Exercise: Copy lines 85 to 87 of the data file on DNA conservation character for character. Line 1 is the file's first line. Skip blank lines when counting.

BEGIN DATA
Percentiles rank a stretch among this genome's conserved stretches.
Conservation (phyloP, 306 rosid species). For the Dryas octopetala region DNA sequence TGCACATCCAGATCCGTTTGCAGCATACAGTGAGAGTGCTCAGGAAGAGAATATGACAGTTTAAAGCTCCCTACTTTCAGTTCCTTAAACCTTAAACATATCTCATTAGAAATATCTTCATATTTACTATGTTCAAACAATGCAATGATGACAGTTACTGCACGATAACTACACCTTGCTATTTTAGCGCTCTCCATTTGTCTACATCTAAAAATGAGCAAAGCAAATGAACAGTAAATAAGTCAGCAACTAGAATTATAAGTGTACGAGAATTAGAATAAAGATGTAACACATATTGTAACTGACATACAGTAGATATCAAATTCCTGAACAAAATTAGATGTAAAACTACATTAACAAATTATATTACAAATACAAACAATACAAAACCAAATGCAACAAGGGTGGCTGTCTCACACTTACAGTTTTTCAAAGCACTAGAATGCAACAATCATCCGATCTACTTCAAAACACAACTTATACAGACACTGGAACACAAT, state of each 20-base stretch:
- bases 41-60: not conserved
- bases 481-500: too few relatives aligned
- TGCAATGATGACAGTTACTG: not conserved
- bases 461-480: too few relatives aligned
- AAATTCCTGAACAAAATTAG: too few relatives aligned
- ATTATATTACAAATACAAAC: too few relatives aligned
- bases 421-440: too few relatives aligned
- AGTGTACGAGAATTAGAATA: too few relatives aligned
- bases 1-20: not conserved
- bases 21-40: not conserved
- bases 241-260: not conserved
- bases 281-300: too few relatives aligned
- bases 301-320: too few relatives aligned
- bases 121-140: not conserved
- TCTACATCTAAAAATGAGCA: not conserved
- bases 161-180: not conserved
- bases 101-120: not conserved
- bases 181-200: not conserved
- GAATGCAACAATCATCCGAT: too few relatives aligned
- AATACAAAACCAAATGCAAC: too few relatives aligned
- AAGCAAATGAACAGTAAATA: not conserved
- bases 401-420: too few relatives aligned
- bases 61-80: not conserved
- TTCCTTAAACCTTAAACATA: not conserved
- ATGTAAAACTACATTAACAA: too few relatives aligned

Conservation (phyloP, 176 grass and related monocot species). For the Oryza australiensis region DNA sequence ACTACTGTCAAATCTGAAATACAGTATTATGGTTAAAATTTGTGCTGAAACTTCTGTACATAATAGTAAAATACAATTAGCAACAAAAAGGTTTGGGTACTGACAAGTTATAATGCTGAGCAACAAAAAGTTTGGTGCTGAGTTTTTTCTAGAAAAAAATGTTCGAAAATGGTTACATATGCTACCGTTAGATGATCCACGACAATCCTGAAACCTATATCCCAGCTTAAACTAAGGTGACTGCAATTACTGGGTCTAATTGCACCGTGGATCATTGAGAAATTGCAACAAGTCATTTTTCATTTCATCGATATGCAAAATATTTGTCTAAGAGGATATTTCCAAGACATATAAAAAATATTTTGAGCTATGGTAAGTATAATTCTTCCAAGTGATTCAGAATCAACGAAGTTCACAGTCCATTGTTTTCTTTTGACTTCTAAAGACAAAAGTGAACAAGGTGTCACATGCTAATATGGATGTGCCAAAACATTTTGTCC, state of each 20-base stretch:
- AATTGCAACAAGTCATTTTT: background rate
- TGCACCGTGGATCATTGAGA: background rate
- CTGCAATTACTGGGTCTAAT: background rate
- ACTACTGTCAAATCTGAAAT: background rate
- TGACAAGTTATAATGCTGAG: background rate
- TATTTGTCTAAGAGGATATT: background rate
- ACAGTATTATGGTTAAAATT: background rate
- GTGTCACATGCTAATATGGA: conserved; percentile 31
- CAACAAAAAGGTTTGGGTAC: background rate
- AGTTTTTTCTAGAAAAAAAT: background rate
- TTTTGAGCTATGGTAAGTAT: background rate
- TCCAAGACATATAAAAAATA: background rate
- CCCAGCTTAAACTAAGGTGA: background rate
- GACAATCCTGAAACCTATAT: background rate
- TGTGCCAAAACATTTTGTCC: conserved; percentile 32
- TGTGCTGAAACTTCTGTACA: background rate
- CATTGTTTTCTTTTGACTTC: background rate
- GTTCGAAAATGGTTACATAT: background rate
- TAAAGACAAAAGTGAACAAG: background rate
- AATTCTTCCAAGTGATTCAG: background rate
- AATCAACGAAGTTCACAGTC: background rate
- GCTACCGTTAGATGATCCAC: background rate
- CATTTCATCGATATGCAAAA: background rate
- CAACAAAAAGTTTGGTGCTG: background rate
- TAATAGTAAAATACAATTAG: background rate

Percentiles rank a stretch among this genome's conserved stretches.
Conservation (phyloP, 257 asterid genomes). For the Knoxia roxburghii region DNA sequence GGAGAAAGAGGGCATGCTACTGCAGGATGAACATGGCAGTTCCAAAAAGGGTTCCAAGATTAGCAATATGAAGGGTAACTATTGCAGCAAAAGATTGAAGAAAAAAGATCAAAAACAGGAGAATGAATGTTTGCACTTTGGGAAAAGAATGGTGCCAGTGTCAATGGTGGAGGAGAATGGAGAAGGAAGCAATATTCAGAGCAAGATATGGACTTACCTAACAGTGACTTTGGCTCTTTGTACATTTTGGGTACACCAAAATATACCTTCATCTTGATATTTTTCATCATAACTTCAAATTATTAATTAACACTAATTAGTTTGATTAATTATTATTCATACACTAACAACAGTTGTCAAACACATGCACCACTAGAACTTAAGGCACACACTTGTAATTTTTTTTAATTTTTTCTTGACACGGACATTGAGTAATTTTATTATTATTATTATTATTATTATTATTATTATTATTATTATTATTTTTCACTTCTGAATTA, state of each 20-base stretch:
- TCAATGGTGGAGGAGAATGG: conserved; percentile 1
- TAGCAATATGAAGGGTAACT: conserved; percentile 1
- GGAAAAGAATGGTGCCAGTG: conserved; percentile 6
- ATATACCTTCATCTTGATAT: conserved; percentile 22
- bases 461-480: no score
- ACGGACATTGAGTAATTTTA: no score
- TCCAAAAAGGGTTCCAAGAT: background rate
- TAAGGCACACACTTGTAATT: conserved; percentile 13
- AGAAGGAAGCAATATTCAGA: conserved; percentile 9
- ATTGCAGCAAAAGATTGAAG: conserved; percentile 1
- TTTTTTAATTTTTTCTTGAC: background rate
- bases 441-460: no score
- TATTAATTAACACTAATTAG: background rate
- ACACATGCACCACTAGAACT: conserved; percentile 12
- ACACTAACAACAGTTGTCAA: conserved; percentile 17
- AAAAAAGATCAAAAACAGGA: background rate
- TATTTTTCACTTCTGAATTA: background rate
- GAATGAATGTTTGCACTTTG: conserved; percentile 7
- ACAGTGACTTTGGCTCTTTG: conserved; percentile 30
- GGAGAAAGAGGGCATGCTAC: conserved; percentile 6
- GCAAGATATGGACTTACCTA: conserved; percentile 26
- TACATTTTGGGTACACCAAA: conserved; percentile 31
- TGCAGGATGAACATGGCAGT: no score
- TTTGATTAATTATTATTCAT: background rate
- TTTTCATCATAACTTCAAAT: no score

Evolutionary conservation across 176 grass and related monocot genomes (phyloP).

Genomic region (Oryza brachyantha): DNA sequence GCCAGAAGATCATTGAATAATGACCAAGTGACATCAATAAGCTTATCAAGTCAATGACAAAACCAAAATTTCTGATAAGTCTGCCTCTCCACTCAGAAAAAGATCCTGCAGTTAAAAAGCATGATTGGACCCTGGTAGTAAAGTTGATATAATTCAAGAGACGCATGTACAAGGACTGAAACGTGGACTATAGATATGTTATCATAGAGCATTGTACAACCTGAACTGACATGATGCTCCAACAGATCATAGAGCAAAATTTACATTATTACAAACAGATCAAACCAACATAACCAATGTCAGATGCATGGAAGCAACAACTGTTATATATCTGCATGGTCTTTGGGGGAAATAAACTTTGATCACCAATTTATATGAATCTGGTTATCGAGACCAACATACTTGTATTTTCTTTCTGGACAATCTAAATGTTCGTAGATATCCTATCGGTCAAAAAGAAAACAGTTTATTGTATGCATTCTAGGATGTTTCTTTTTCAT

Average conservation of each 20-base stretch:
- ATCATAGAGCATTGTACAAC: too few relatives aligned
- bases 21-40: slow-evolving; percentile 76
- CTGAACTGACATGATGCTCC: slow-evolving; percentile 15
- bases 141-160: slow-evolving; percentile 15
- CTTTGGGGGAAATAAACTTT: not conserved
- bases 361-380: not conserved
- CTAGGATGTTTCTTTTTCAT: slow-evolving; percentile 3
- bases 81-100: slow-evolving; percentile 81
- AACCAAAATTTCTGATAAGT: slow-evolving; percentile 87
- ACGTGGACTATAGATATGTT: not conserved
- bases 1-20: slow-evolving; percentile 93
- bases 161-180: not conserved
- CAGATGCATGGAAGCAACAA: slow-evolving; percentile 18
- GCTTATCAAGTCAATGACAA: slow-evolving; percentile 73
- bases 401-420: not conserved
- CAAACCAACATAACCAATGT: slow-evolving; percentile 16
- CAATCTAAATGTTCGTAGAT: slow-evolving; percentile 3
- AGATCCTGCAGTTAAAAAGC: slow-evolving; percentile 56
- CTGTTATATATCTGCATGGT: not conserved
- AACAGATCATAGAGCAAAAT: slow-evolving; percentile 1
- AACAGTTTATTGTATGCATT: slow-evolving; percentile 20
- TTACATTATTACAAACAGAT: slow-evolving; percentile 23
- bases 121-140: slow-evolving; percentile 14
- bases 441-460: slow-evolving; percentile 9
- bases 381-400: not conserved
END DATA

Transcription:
- bases 21-40: slow-evolving; percentile 76
- CTGAACTGACATGATGCTCC: slow-evolving; percentile 15
- bases 141-160: slow-evolving; percentile 15